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Marshall could expand alcohol sales to stadium

By LACIE PIERSON

The Herald-Dispatch

HUNTINGTON, W.Va. — The expansion of a current in-stadium experience could be brewing for Marshall University football fans.

Members of Marshall’s Board of Governors will consider a measure to allow for alcohol sales to take place throughout the Joan C. Edwards Stadium when they meet at 10:30 a.m. Wednesday, June 28, in the Memorial Student Center on campus.

Board members also will finalize Marshall’s budget and tuition rates for fiscal year 2018 during the meeting.

The first action item on the board’s agenda is the alcohol sales measure.

In the agenda, Marshall’s athletic director, Mike Hamrick, asks permission to sell alcohol throughout the football stadium.

Beer and wine have been served in the Big Green Room at the stadium since 2005, but until 2016, game patrons couldn’t take the beverages outside of the room.

With the 2016 season, Big Green members who had access to the room were permitted to take the drinks to their stadium seats, limiting alcohol consumption to the “chairback” sections of the stadium.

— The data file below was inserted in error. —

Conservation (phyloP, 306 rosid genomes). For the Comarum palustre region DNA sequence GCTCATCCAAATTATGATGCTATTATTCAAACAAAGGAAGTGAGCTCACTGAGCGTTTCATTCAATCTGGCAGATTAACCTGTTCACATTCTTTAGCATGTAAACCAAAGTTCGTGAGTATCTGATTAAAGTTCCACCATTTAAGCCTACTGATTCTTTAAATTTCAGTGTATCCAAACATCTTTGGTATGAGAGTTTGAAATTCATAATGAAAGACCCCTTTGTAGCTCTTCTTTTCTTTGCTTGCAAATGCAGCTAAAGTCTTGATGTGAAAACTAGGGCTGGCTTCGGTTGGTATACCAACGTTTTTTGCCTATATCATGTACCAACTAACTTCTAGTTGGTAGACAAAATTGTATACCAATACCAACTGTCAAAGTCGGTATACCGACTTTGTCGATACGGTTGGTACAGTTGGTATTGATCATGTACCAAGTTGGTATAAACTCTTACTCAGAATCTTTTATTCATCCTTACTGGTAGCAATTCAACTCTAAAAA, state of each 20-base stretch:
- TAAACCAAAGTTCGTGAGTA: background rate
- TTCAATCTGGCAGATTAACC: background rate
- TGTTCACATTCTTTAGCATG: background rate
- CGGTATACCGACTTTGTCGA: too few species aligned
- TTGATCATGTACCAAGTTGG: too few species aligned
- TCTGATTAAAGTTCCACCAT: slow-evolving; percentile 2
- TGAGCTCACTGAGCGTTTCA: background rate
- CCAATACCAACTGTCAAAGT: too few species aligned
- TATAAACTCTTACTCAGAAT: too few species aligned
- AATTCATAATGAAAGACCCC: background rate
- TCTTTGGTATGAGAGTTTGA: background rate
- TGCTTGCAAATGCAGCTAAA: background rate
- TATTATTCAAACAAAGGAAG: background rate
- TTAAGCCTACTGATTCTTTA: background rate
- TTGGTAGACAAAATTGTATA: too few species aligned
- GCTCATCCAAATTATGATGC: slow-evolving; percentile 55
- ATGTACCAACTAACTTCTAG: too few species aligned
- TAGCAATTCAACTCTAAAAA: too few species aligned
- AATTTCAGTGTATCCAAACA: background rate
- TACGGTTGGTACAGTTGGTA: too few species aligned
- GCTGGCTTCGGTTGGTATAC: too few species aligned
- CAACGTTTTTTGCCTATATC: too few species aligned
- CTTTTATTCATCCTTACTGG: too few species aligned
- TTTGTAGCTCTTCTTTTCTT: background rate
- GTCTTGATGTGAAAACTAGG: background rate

“There have been requests from season ticket holders to provide this in other parts of the stadium, and it would open up an additional revenue stream for the department,” Hamrick said in his proposal in the board meeting agenda.

There is no information in the agenda as to how much revenue has been, or is projected to be, generated from alcohol sales in the stadium. The measure also doesn’t say whether fans’ ability to leave and re-enter the stadium will be affected.

In other business, board members will pick up where they left off in April and finish their work on the university’s budget for fiscal year 2018, which begins July 1.

Lawmakers passed a budget June 15, and Gov. Jim Justice on June 21 announced he would allow the budget to become law without his signature, saying the sole reason he didn’t veto it was to avoid a government shutdown on July 1.

Marshall’s proposed total core operating budget for fiscal year 2018 is $119,263,458.

The budget shows Marshall actually lost $3,254,912 in state appropriations, not including appropriations to Marshall’s Joan C. Edwards School of Medicine or the Marshall University Research Corp.

To that end, the budget measure also includes a tuition increase of 9 percent for resident and non-resident students and 7 percent for metro students, which is estimated to generate $3,247,213 for Marshall.

The increase equates to $322 more per semester for native West Virginia students, $737 more per semester for non-resident students and $440 more per semester for metro students, according to the tuition proposal in the agenda.

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